Notes from Windward: #69
Opalyn brings a new resource on line
Several months ago, on a trip into The Dalles, we drove past a consignment and resale lot for farm equipment, and spotted a lonely crawler/loader in need of a good home.
Wall*E arrives at Windward
After several more trips into town to learn more about the crawler, including its abilities to work with our existing equipment, we decided that it would make a positive addition to our existing capabilities not only in the area of construction where it will help with projects such as excavating the dirt needed to turn out compressed earth bricks, but also as a way to move the quantities of wood chips that we'll be handling when we get bring the conversion of woody biomass into methanol on line.
About the time we started looking into purchasing the crawler, I visited a friend in Portland and we watched the Disney/Pixar animation WALL*E. The movie quickly became a hit here at Windward, and so it was natural to start calling the crawler Wall*E. Andrew is even working on a stencil as part of the crawler's new paint job.
Wall*E had some minor damage and was in need of a lube job. Before we decided to purchase the crawler we checked it over carefully and found a small crack in the shoulder area that supports the Loader arms. So, one of the first things we did was to grind out the crack, fill in the channel with a fresh weld, then ground the repair smooth. The final step will be to weld on another layer of steel to reinforce that area.
Wall*E's rewelded shoulder
Before putting Wall*E to work, it was important to strip down, clean and relube some critical bearing points such as the eight track bearing housings that Lindsay helped me remove.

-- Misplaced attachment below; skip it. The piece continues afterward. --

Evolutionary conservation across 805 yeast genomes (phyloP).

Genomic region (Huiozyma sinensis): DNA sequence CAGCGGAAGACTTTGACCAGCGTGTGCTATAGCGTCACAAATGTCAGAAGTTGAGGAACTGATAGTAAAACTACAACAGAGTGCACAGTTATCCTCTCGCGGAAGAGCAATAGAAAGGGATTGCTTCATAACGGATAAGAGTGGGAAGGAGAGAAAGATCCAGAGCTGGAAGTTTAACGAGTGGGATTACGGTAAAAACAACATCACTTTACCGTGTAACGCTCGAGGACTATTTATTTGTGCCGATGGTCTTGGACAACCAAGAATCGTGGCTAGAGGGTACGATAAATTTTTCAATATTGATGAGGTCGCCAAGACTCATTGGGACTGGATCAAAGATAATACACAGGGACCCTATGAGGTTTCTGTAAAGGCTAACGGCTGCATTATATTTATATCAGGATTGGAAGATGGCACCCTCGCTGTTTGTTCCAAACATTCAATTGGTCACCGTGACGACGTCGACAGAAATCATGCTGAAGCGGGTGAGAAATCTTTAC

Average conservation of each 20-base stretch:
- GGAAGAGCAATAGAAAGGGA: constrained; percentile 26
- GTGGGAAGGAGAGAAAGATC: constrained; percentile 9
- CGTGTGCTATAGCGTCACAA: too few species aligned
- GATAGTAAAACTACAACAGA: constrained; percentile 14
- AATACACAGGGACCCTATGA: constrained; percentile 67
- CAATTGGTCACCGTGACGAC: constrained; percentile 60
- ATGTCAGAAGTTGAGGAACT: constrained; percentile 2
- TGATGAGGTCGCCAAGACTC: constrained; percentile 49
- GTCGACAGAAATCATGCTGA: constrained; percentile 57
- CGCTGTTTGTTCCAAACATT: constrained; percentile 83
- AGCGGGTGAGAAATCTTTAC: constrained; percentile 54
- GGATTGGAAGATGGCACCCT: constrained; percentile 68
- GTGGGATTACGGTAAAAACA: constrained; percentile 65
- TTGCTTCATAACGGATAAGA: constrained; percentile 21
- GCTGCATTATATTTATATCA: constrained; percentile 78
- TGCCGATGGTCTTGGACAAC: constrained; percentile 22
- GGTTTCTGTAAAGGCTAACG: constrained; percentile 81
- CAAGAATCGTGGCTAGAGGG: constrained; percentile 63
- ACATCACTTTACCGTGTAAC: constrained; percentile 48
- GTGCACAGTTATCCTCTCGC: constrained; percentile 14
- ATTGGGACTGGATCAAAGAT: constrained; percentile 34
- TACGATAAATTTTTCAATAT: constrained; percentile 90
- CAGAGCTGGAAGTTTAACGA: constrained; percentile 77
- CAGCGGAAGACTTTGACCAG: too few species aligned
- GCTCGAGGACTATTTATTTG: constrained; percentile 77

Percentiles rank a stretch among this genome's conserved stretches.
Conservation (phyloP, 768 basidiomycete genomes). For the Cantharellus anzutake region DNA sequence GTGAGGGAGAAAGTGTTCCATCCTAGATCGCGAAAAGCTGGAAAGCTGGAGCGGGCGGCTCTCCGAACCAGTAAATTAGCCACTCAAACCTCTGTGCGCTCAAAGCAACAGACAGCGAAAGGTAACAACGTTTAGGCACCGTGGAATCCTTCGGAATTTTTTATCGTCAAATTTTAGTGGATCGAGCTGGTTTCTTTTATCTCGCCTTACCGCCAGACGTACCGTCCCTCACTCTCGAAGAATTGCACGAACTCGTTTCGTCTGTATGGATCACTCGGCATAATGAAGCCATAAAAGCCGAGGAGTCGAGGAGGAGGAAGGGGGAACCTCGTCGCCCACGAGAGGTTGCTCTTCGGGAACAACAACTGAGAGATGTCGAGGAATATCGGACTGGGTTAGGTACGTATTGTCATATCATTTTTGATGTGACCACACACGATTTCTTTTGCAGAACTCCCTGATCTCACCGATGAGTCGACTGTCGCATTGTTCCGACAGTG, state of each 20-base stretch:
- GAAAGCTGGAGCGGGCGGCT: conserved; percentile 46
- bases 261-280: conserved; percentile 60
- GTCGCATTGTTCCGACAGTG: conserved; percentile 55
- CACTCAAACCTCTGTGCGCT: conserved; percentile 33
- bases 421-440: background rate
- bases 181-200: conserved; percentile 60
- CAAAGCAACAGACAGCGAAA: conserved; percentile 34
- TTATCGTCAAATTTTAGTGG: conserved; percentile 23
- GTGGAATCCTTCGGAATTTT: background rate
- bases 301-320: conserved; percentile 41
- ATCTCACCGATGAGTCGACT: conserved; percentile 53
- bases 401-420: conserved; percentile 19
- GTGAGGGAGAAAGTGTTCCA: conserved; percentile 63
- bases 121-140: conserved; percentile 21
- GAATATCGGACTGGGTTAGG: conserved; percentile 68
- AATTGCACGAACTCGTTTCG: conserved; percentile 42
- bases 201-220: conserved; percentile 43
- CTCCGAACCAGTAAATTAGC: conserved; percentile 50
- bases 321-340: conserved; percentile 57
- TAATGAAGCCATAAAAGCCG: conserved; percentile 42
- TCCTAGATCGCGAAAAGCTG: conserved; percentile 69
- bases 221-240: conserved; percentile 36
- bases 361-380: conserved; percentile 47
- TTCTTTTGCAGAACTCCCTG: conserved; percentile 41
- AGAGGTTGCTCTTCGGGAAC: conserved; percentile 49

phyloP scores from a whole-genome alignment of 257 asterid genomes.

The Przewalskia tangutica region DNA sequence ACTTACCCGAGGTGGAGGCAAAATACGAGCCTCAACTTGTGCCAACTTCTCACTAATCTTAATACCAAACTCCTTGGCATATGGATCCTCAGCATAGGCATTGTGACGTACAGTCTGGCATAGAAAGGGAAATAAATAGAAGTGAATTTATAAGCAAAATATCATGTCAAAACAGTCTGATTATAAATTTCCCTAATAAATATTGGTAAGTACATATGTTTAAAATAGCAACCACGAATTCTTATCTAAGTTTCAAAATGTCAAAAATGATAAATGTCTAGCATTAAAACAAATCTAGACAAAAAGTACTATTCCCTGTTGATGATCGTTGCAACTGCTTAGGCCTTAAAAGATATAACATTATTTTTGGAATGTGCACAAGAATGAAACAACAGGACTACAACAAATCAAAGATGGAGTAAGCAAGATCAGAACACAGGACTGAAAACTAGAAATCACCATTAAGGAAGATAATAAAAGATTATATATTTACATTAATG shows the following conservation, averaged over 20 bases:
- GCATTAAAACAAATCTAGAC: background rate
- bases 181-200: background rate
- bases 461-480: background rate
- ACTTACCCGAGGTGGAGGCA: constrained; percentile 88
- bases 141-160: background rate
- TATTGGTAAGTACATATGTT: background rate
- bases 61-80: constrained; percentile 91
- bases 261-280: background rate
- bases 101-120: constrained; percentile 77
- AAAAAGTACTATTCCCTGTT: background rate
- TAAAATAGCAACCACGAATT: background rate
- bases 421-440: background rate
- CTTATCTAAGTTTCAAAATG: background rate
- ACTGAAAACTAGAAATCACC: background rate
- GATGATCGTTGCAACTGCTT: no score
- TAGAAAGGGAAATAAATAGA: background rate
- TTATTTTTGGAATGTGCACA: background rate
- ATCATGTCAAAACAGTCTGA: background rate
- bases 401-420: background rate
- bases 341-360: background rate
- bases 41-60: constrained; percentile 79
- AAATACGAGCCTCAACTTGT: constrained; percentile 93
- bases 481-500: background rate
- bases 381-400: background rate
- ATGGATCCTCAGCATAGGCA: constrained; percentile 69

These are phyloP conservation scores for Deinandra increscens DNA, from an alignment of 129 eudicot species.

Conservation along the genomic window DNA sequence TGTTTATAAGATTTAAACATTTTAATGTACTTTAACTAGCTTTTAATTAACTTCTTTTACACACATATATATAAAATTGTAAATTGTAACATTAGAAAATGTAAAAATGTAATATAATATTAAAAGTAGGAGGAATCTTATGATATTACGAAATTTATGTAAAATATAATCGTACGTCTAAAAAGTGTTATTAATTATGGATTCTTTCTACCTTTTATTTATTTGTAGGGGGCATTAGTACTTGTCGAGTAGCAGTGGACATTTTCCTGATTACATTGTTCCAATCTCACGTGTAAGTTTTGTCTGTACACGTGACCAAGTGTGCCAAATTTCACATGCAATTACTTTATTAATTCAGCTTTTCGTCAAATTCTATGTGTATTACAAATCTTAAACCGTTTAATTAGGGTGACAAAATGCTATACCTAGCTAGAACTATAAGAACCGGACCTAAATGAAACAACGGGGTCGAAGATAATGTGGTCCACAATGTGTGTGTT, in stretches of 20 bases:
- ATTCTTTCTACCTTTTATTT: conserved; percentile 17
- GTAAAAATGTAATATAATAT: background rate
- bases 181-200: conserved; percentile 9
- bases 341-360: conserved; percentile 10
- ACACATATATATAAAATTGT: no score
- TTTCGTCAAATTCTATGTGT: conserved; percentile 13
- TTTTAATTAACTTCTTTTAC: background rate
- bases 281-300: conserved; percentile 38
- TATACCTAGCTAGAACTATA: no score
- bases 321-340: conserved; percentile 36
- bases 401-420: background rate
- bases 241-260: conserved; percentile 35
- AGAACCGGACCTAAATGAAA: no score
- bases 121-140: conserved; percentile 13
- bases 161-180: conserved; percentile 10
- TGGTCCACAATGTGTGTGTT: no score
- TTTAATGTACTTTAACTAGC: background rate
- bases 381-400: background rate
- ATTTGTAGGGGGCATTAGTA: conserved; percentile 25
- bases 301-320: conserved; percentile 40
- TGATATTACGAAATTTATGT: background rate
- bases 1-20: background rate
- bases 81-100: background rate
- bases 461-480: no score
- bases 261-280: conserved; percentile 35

Lindsay helps me break loose a stubborn bolt
Stripped down, Wall*E is a loader assembly mounted on an Oliver crawler. One reason we bought Wall*E was that we already had an Oliver crawler in our bone yard that we could scavenge for parts. Here are two different grease housings – one from Wall*E and the other from Olie.
the yellow bearing housing on the right was salvaged off of Olie
We're sorting through the various parts, cleaning them up and will remount the better housings. This is an example of why we don't take everything that does not immediately appear useful off to the dump – we now have lots of spare parts for our new crawler, and what we can't use "as is" will eventually be melted down and cast into some other useful thing.
one of Wall*E's many zerk grease fittings
Patrick pitched in and helped me locate more of Wall*E's zerk grease fittings and lubricate each of them. Together, we found 27 fittings--some in hard to reach places plus one that is broken--but they all need to be loaded with fresh grease before Wall*E gets to work.
For a detailed listing on Wall*E zerk fitting locations, Click Here.
Notes From Windward - Index - Vol. 69